Modern weapons systems have depended on microelectronics since the inception of integrated circuits over fifty years ago. Today, most electronics contain programmable components of ever
increasing complexity. At the same time, the Department of Defense (DoD) has become a far less influential buyer in a vast, globalized supplier base.3 Consequently, assuring that defense electronics are free from vulnerabilities is a daunting task.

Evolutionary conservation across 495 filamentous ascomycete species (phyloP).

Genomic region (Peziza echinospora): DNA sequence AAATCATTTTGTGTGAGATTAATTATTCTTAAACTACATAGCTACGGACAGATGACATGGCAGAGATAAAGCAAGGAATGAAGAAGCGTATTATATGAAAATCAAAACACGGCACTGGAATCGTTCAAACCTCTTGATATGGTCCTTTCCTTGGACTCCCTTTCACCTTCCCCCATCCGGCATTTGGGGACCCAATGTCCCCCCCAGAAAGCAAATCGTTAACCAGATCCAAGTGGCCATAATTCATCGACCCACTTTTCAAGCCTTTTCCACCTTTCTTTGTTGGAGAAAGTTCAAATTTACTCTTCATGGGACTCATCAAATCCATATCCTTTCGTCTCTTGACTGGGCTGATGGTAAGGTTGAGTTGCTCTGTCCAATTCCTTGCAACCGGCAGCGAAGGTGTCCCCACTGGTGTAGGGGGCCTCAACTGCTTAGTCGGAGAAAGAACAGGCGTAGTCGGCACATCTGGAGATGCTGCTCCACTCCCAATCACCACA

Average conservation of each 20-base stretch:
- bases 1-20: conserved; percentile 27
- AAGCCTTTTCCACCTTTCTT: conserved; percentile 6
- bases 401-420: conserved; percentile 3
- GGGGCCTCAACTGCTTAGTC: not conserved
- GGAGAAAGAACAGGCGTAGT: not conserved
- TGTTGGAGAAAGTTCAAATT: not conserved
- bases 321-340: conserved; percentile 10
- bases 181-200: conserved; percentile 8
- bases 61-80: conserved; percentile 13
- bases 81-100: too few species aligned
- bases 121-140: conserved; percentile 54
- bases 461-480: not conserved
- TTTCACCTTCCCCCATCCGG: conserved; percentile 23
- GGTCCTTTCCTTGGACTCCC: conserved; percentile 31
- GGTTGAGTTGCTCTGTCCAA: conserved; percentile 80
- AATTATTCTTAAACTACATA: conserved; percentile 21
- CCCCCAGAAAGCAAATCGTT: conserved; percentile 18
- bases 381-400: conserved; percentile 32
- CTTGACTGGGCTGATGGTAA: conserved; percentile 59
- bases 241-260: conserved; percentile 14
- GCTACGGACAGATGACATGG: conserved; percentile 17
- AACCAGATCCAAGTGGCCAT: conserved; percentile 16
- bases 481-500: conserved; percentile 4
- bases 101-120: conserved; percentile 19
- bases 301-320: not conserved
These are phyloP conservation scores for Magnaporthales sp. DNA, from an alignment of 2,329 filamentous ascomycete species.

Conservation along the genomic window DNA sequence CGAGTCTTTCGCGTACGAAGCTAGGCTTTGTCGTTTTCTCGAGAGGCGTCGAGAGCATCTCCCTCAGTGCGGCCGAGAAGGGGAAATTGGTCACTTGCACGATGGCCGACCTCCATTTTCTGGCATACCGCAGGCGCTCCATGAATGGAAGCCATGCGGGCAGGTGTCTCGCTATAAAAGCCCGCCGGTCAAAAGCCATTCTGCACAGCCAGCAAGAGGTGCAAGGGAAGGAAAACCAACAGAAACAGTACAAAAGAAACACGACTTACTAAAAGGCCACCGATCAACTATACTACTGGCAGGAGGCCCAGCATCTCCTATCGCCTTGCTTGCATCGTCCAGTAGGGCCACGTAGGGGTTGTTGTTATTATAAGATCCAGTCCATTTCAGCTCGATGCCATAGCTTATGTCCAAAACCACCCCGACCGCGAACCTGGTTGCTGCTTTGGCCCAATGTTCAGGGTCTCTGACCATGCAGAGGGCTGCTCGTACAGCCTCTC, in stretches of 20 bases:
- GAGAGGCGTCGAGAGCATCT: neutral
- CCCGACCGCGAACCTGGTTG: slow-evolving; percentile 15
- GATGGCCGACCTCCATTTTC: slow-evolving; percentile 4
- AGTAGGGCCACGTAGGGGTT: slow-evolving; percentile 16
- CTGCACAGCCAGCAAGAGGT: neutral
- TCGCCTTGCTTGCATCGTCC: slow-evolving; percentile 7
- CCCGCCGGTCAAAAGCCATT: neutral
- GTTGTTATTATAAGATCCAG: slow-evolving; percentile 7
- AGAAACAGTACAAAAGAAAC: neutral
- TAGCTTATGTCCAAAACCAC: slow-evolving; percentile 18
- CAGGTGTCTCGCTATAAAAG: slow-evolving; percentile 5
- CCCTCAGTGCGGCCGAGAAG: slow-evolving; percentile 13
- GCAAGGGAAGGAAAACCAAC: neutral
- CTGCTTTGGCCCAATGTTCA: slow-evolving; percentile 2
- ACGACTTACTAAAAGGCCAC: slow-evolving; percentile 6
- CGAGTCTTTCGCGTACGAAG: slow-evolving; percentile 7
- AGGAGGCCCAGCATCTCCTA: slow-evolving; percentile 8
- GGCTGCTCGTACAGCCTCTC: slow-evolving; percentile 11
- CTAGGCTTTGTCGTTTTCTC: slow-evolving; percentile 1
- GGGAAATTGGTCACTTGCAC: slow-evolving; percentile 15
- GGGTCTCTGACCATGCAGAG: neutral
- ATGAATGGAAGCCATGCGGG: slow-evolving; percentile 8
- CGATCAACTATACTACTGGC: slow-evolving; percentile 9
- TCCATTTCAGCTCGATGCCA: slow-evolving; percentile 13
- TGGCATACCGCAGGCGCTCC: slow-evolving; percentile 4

Because system configurations typically remain unchanged for very long periods of time, compromising microelectronics can create persistent vulnerabilities. Exploitation of vulnerabilities in
microelectronics and embedded software can cause mission failure in modern weapons systems. Such exploitations are especially pernicious because they can be difficult to distinguish from electrical or mechanical failures and because effects can run the gamut from system degradation to system failure to system subversion.
Cyber supply chain vulnerabilities may be inserted or discovered throughout the lifecycle of a system. Of particular concern are the weapons the nation depends upon today; almost all were developed, acquired, and fielded without formal protection plans.